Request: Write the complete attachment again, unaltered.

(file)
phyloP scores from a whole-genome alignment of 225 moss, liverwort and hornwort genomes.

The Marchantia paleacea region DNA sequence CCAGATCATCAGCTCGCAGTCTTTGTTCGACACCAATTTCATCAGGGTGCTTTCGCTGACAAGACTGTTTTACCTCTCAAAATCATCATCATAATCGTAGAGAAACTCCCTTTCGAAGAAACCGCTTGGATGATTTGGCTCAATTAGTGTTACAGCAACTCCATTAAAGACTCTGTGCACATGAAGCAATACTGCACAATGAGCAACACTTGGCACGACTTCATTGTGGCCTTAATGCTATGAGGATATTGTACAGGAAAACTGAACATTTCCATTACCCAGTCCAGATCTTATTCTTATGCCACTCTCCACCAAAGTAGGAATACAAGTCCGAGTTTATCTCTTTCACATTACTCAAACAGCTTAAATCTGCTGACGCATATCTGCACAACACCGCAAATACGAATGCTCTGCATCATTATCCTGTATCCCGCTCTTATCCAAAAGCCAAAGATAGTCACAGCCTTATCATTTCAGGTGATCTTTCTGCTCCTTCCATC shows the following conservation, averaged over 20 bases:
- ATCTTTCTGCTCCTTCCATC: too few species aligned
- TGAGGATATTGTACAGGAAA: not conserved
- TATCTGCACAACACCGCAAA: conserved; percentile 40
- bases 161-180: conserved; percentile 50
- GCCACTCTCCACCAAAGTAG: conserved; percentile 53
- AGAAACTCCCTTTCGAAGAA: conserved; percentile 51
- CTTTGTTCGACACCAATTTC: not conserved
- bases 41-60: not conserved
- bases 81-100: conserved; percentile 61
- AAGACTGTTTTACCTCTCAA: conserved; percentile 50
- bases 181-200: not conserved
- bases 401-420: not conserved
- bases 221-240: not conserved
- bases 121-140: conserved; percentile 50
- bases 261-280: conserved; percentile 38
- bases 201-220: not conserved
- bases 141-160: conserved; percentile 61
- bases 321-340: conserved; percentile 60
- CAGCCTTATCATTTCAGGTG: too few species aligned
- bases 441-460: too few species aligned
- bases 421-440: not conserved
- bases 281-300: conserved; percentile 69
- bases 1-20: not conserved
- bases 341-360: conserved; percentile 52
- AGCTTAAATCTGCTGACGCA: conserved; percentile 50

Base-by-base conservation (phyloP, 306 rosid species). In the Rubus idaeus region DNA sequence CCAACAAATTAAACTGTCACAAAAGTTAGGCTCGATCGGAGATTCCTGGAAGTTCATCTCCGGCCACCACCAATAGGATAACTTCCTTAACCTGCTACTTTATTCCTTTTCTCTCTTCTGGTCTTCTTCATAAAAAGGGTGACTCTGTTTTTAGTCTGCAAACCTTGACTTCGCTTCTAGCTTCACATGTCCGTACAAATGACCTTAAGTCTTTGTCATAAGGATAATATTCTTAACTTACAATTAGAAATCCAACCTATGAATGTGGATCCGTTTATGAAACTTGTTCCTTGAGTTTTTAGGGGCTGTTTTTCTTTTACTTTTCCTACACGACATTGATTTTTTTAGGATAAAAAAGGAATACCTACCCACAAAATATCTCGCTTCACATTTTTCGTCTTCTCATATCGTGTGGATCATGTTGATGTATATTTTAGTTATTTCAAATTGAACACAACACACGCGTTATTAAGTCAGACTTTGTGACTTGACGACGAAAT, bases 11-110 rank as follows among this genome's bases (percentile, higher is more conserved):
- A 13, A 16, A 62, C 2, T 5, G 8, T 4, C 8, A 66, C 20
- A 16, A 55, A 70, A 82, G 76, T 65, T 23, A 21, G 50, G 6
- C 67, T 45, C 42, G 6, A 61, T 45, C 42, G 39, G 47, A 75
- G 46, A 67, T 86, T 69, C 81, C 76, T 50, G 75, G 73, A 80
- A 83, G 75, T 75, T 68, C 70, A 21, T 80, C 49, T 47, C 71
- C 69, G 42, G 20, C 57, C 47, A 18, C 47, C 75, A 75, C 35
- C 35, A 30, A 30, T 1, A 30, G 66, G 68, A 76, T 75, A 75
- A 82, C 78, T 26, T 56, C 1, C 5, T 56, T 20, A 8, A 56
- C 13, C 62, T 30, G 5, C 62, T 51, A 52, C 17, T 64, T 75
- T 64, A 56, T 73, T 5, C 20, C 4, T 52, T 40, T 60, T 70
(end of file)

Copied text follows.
phyloP scores from a whole-genome alignment of 225 moss, liverwort and hornwort genomes.

The Marchantia paleacea region DNA sequence CCAGATCATCAGCTCGCAGTCTTTGTTCGACACCAATTTCATCAGGGTGCTTTCGCTGACAAGACTGTTTTACCTCTCAAAATCATCATCATAATCGTAGAGAAACTCCCTTTCGAAGAAACCGCTTGGATGATTTGGCTCAATTAGTGTTACAGCAACTCCATTAAAGACTCTGTGCACATGAAGCAATACTGCACAATGAGCAACACTTGGCACGACTTCATTGTGGCCTTAATGCTATGAGGATATTGTACAGGAAAACTGAACATTTCCATTACCCAGTCCAGATCTTATTCTTATGCCACTCTCCACCAAAGTAGGAATACAAGTCCGAGTTTATCTCTTTCACATTACTCAAACAGCTTAAATCTGCTGACGCATATCTGCACAACACCGCAAATACGAATGCTCTGCATCATTATCCTGTATCCCGCTCTTATCCAAAAGCCAAAGATAGTCACAGCCTTATCATTTCAGGTGATCTTTCTGCTCCTTCCATC shows the following conservation, averaged over 20 bases:
- ATCTTTCTGCTCCTTCCATC: too few species aligned
- TGAGGATATTGTACAGGAAA: not conserved
- TATCTGCACAACACCGCAAA: conserved; percentile 40
- bases 161-180: conserved; percentile 50
- GCCACTCTCCACCAAAGTAG: conserved; percentile 53
- AGAAACTCCCTTTCGAAGAA: conserved; percentile 51
- CTTTGTTCGACACCAATTTC: not conserved
- bases 41-60: not conserved
- bases 81-100: conserved; percentile 61
- AAGACTGTTTTACCTCTCAA: conserved; percentile 50
- bases 181-200: not conserved
- bases 401-420: not conserved
- bases 221-240: not conserved
- bases 121-140: conserved; percentile 50
- bases 261-280: conserved; percentile 38
- bases 201-220: not conserved
- bases 141-160: conserved; percentile 61
- bases 321-340: conserved; percentile 60
- CAGCCTTATCATTTCAGGTG: too few species aligned
- bases 441-460: too few species aligned
- bases 421-440: not conserved
- bases 281-300: conserved; percentile 69
- bases 1-20: not conserved
- bases 341-360: conserved; percentile 52
- AGCTTAAATCTGCTGACGCA: conserved; percentile 50

Base-by-base conservation (phyloP, 306 rosid species). In the Rubus idaeus region DNA sequence CCAACAAATTAAACTGTCACAAAAGTTAGGCTCGATCGGAGATTCCTGGAAGTTCATCTCCGGCCACCACCAATAGGATAACTTCCTTAACCTGCTACTTTATTCCTTTTCTCTCTTCTGGTCTTCTTCATAAAAAGGGTGACTCTGTTTTTAGTCTGCAAACCTTGACTTCGCTTCTAGCTTCACATGTCCGTACAAATGACCTTAAGTCTTTGTCATAAGGATAATATTCTTAACTTACAATTAGAAATCCAACCTATGAATGTGGATCCGTTTATGAAACTTGTTCCTTGAGTTTTTAGGGGCTGTTTTTCTTTTACTTTTCCTACACGACATTGATTTTTTTAGGATAAAAAAGGAATACCTACCCACAAAATATCTCGCTTCACATTTTTCGTCTTCTCATATCGTGTGGATCATGTTGATGTATATTTTAGTTATTTCAAATTGAACACAACACACGCGTTATTAAGTCAGACTTTGTGACTTGACGACGAAAT, bases 11-110 rank as follows among this genome's bases (percentile, higher is more conserved):
- A 13, A 16, A 62, C 2, T 5, G 8, T 4, C 8, A 66, C 20
- A 16, A 55, A 70, A 82, G 76, T 65, T 23, A 21, G 50, G 6
- C 67, T 45, C 42, G 6, A 61, T 45, C 42, G 39, G 47, A 75
- G 46, A 67, T 86, T 69, C 81, C 76, T 50, G 75, G 73, A 80
- A 83, G 75, T 75, T 68, C 70, A 21, T 80, C 49, T 47, C 71
- C 69, G 42, G 20, C 57, C 47, A 18, C 47, C 75, A 75, C 35
- C 35, A 30, A 30, T 1, A 30, G 66, G 68, A 76, T 75, A 75
- A 82, C 78, T 26, T 56, C 1, C 5, T 56, T 20, A 8, A 56
- C 13, C 62, T 30, G 5, C 62, T 51, A 52, C 17, T 64, T 75
- T 64, A 56, T 73, T 5, C 20, C 4, T 52, T 40, T 60, T 70